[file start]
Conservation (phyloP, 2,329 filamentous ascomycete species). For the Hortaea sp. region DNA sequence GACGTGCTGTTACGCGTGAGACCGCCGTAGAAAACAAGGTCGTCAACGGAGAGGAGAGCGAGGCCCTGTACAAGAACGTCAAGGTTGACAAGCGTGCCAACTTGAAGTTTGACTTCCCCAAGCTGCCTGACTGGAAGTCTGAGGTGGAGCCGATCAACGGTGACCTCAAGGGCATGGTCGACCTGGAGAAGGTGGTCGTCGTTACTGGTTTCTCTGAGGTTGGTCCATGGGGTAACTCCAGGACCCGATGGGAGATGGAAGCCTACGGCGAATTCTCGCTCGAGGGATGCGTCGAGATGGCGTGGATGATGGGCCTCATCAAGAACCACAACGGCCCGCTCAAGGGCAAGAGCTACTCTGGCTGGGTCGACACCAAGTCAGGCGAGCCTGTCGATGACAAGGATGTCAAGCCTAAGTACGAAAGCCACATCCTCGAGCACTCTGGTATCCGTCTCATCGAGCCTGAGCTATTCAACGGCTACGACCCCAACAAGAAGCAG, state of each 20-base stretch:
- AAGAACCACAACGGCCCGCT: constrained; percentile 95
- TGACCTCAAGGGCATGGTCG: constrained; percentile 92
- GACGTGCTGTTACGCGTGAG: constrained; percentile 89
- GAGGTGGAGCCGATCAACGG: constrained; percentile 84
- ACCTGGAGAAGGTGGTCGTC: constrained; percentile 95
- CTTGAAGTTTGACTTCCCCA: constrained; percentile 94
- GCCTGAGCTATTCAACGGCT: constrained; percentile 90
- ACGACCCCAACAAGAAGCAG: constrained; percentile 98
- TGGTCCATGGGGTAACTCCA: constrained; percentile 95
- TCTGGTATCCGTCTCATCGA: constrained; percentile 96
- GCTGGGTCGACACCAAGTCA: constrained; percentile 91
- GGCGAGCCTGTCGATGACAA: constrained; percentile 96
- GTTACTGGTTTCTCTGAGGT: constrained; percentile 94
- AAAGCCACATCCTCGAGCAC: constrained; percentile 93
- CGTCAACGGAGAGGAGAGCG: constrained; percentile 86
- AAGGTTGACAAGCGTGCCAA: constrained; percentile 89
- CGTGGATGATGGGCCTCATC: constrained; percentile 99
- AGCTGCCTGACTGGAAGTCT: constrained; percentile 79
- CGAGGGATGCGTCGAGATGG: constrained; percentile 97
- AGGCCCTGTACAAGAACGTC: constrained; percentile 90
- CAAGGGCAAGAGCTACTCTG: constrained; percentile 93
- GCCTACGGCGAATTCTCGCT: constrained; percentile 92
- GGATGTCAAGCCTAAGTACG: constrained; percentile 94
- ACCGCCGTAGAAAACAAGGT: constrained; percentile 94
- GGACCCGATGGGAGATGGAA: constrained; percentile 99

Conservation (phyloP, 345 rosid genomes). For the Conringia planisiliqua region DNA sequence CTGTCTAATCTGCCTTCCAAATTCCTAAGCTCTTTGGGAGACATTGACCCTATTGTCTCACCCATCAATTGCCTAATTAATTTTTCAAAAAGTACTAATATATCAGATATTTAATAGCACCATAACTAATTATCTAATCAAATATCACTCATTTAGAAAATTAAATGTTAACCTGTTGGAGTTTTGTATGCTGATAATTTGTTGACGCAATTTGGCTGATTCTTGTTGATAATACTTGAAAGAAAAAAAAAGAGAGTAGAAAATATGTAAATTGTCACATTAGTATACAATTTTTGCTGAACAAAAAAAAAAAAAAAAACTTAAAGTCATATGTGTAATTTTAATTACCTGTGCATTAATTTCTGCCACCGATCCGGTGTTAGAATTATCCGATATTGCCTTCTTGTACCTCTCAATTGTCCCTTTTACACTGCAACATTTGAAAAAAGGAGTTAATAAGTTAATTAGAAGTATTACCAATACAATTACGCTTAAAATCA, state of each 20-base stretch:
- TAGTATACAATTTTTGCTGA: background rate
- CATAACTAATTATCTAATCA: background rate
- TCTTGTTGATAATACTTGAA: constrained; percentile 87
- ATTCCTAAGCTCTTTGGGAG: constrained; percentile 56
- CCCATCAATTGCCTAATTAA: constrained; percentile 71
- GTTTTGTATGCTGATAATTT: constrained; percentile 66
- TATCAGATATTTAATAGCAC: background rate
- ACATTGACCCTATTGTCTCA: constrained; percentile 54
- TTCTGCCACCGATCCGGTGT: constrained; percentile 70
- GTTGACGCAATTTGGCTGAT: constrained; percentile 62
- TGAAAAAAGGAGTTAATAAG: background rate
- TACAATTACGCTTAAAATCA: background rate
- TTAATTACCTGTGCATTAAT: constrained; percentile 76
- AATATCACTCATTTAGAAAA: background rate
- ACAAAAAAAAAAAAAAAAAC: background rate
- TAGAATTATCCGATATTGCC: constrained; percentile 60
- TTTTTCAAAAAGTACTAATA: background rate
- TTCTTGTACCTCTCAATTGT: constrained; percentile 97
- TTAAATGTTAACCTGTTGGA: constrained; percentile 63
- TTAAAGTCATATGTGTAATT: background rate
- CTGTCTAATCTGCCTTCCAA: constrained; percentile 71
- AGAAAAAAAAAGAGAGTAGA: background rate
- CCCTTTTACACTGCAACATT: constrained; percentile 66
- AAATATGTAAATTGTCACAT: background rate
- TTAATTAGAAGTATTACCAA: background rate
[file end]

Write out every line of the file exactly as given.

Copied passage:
Conservation (phyloP, 2,329 filamentous ascomycete species). For the Hortaea sp. region DNA sequence GACGTGCTGTTACGCGTGAGACCGCCGTAGAAAACAAGGTCGTCAACGGAGAGGAGAGCGAGGCCCTGTACAAGAACGTCAAGGTTGACAAGCGTGCCAACTTGAAGTTTGACTTCCCCAAGCTGCCTGACTGGAAGTCTGAGGTGGAGCCGATCAACGGTGACCTCAAGGGCATGGTCGACCTGGAGAAGGTGGTCGTCGTTACTGGTTTCTCTGAGGTTGGTCCATGGGGTAACTCCAGGACCCGATGGGAGATGGAAGCCTACGGCGAATTCTCGCTCGAGGGATGCGTCGAGATGGCGTGGATGATGGGCCTCATCAAGAACCACAACGGCCCGCTCAAGGGCAAGAGCTACTCTGGCTGGGTCGACACCAAGTCAGGCGAGCCTGTCGATGACAAGGATGTCAAGCCTAAGTACGAAAGCCACATCCTCGAGCACTCTGGTATCCGTCTCATCGAGCCTGAGCTATTCAACGGCTACGACCCCAACAAGAAGCAG, state of each 20-base stretch:
- AAGAACCACAACGGCCCGCT: constrained; percentile 95
- TGACCTCAAGGGCATGGTCG: constrained; percentile 92
- GACGTGCTGTTACGCGTGAG: constrained; percentile 89
- GAGGTGGAGCCGATCAACGG: constrained; percentile 84
- ACCTGGAGAAGGTGGTCGTC: constrained; percentile 95
- CTTGAAGTTTGACTTCCCCA: constrained; percentile 94
- GCCTGAGCTATTCAACGGCT: constrained; percentile 90
- ACGACCCCAACAAGAAGCAG: constrained; percentile 98
- TGGTCCATGGGGTAACTCCA: constrained; percentile 95
- TCTGGTATCCGTCTCATCGA: constrained; percentile 96
- GCTGGGTCGACACCAAGTCA: constrained; percentile 91
- GGCGAGCCTGTCGATGACAA: constrained; percentile 96
- GTTACTGGTTTCTCTGAGGT: constrained; percentile 94
- AAAGCCACATCCTCGAGCAC: constrained; percentile 93
- CGTCAACGGAGAGGAGAGCG: constrained; percentile 86
- AAGGTTGACAAGCGTGCCAA: constrained; percentile 89
- CGTGGATGATGGGCCTCATC: constrained; percentile 99
- AGCTGCCTGACTGGAAGTCT: constrained; percentile 79
- CGAGGGATGCGTCGAGATGG: constrained; percentile 97
- AGGCCCTGTACAAGAACGTC: constrained; percentile 90
- CAAGGGCAAGAGCTACTCTG: constrained; percentile 93
- GCCTACGGCGAATTCTCGCT: constrained; percentile 92
- GGATGTCAAGCCTAAGTACG: constrained; percentile 94
- ACCGCCGTAGAAAACAAGGT: constrained; percentile 94
- GGACCCGATGGGAGATGGAA: constrained; percentile 99

Conservation (phyloP, 345 rosid genomes). For the Conringia planisiliqua region DNA sequence CTGTCTAATCTGCCTTCCAAATTCCTAAGCTCTTTGGGAGACATTGACCCTATTGTCTCACCCATCAATTGCCTAATTAATTTTTCAAAAAGTACTAATATATCAGATATTTAATAGCACCATAACTAATTATCTAATCAAATATCACTCATTTAGAAAATTAAATGTTAACCTGTTGGAGTTTTGTATGCTGATAATTTGTTGACGCAATTTGGCTGATTCTTGTTGATAATACTTGAAAGAAAAAAAAAGAGAGTAGAAAATATGTAAATTGTCACATTAGTATACAATTTTTGCTGAACAAAAAAAAAAAAAAAAACTTAAAGTCATATGTGTAATTTTAATTACCTGTGCATTAATTTCTGCCACCGATCCGGTGTTAGAATTATCCGATATTGCCTTCTTGTACCTCTCAATTGTCCCTTTTACACTGCAACATTTGAAAAAAGGAGTTAATAAGTTAATTAGAAGTATTACCAATACAATTACGCTTAAAATCA, state of each 20-base stretch:
- TAGTATACAATTTTTGCTGA: background rate
- CATAACTAATTATCTAATCA: background rate
- TCTTGTTGATAATACTTGAA: constrained; percentile 87
- ATTCCTAAGCTCTTTGGGAG: constrained; percentile 56
- CCCATCAATTGCCTAATTAA: constrained; percentile 71
- GTTTTGTATGCTGATAATTT: constrained; percentile 66
- TATCAGATATTTAATAGCAC: background rate
- ACATTGACCCTATTGTCTCA: constrained; percentile 54
- TTCTGCCACCGATCCGGTGT: constrained; percentile 70
- GTTGACGCAATTTGGCTGAT: constrained; percentile 62
- TGAAAAAAGGAGTTAATAAG: background rate
- TACAATTACGCTTAAAATCA: background rate
- TTAATTACCTGTGCATTAAT: constrained; percentile 76
- AATATCACTCATTTAGAAAA: background rate
- ACAAAAAAAAAAAAAAAAAC: background rate
- TAGAATTATCCGATATTGCC: constrained; percentile 60
- TTTTTCAAAAAGTACTAATA: background rate
- TTCTTGTACCTCTCAATTGT: constrained; percentile 97
- TTAAATGTTAACCTGTTGGA: constrained; percentile 63
- TTAAAGTCATATGTGTAATT: background rate
- CTGTCTAATCTGCCTTCCAA: constrained; percentile 71
- AGAAAAAAAAAGAGAGTAGA: background rate
- CCCTTTTACACTGCAACATT: constrained; percentile 66
- AAATATGTAAATTGTCACAT: background rate
- TTAATTAGAAGTATTACCAA: background rate